The epicenter was 266 km ( 165 miles) NNE of Raoul Island, Kermadec Islands
No Tsunami Warning Issued - No reports of Damage or Injuries r
eported at this time

4.5 Magnitude Earthquake GUATEMALA - 11th Oct 2011

A magnitude 4.5 earthquake has struck Guatemala at a depth of 10.6 km (6.6 miles), the quake hit at 00:20:11 UTC Tuesday 11th October 2011.
The epicenter was 23 km ( 14 miles) Southwest of Coban, Guatemala
No reports of Damage or Injuries r
eported at this time

4.4 Magnitude Earthquake HINDU KUSH REGION, AFGHANISTAN - 10th Oct 2011

A magnitude 4.4 earthquake has struck the Hindu Kush Region, Afghanistan at a depth of 187.4 km (116.5 miles), the quake hit at 22:54:18 UTC Monday 10th October 2011.
The epicenter was 76 km ( 47 miles) Southeast of Faizabad, Afghanistan
No reports of Damage or Injuries r
eported at this time

4.7 Magnitude Earthquake IZU ISLANDS, JAPAN REGION - 10th Oct 2011

A magnitude 4.7 earthquake has struck the Izu Islands, Japan Region at a depth of 48.6 km (30.2 miles), the quake hit at 21:29:12 UTC Monday 10th October 2011.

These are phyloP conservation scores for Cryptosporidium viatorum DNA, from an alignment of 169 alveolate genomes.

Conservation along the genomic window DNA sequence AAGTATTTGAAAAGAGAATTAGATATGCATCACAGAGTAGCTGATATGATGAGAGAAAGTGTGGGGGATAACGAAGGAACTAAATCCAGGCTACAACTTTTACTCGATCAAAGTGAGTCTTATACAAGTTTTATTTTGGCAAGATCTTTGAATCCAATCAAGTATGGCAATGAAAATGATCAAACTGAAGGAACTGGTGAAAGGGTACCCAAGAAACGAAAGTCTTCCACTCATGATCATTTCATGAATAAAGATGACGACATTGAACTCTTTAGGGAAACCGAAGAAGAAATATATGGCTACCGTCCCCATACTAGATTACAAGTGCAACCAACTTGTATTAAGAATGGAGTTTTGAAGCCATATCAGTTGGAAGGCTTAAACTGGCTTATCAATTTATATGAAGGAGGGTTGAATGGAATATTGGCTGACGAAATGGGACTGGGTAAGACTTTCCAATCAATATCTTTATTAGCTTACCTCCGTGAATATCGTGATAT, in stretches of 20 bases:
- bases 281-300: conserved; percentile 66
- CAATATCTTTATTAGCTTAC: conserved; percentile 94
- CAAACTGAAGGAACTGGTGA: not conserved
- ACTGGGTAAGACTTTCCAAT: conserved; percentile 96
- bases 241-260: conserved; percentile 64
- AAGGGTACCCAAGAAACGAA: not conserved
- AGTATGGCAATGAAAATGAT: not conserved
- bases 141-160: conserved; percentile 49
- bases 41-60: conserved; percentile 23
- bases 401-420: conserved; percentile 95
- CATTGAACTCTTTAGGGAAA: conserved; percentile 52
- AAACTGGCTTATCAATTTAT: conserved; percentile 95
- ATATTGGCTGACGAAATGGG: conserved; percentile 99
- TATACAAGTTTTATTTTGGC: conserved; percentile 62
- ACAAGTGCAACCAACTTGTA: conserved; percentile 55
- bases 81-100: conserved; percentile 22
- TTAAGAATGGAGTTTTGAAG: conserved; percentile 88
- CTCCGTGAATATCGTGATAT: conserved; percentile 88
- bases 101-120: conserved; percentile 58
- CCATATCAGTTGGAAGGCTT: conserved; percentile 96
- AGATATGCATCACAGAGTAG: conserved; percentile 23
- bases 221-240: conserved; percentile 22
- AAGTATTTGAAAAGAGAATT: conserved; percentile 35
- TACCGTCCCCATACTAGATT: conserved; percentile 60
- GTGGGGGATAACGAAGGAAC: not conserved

The epicenter was 308 km ( 191 miles) North of Chichi-Shima, Bonin Islands, Japan
No Tsunami Warning Issued - No reports of Damage or Injuries r
eported at this time

4.8 Magnitude Earthquake NEW ZEALAND - 10th Oct 2011

A magnitude 4.8 earthquake has struck New Zealand at a depth of 100 km (62 miles), the quake hit at 23:17 UTC Monday 10th October 2011 - (12:17 NZDT Tuesday 11th October 2011)
The epicenter was 50 km ( 31 miles) Southwest of Milford Sound, New Zealand
No reports of Damage or Injuries r
eported at this time

New Zealand oil spill worsening?

Chinese sailors slain in 'gruesome' Mekong River murders

At least 12 Chinese sailors have been killed after their cargo ships were attacked on the Mekong River in the northern Thai province of Chiang Rai, the Chinese Foreign Ministry in Yunnan Province has said.

The ministry's website stated that two Chinese cargo ships -- the Hua Ping and Yu Xing 8 -- were attacked with gunfire on October 5. According to the initial investigation, all six sailors from Hua Ping and six of the seven sailors from Yu Xing 8 were found dead, while one remained missing.

Though still in the early stages of their investigation, Thai police say they cannot rule out the involvement of drug gangs in the killings.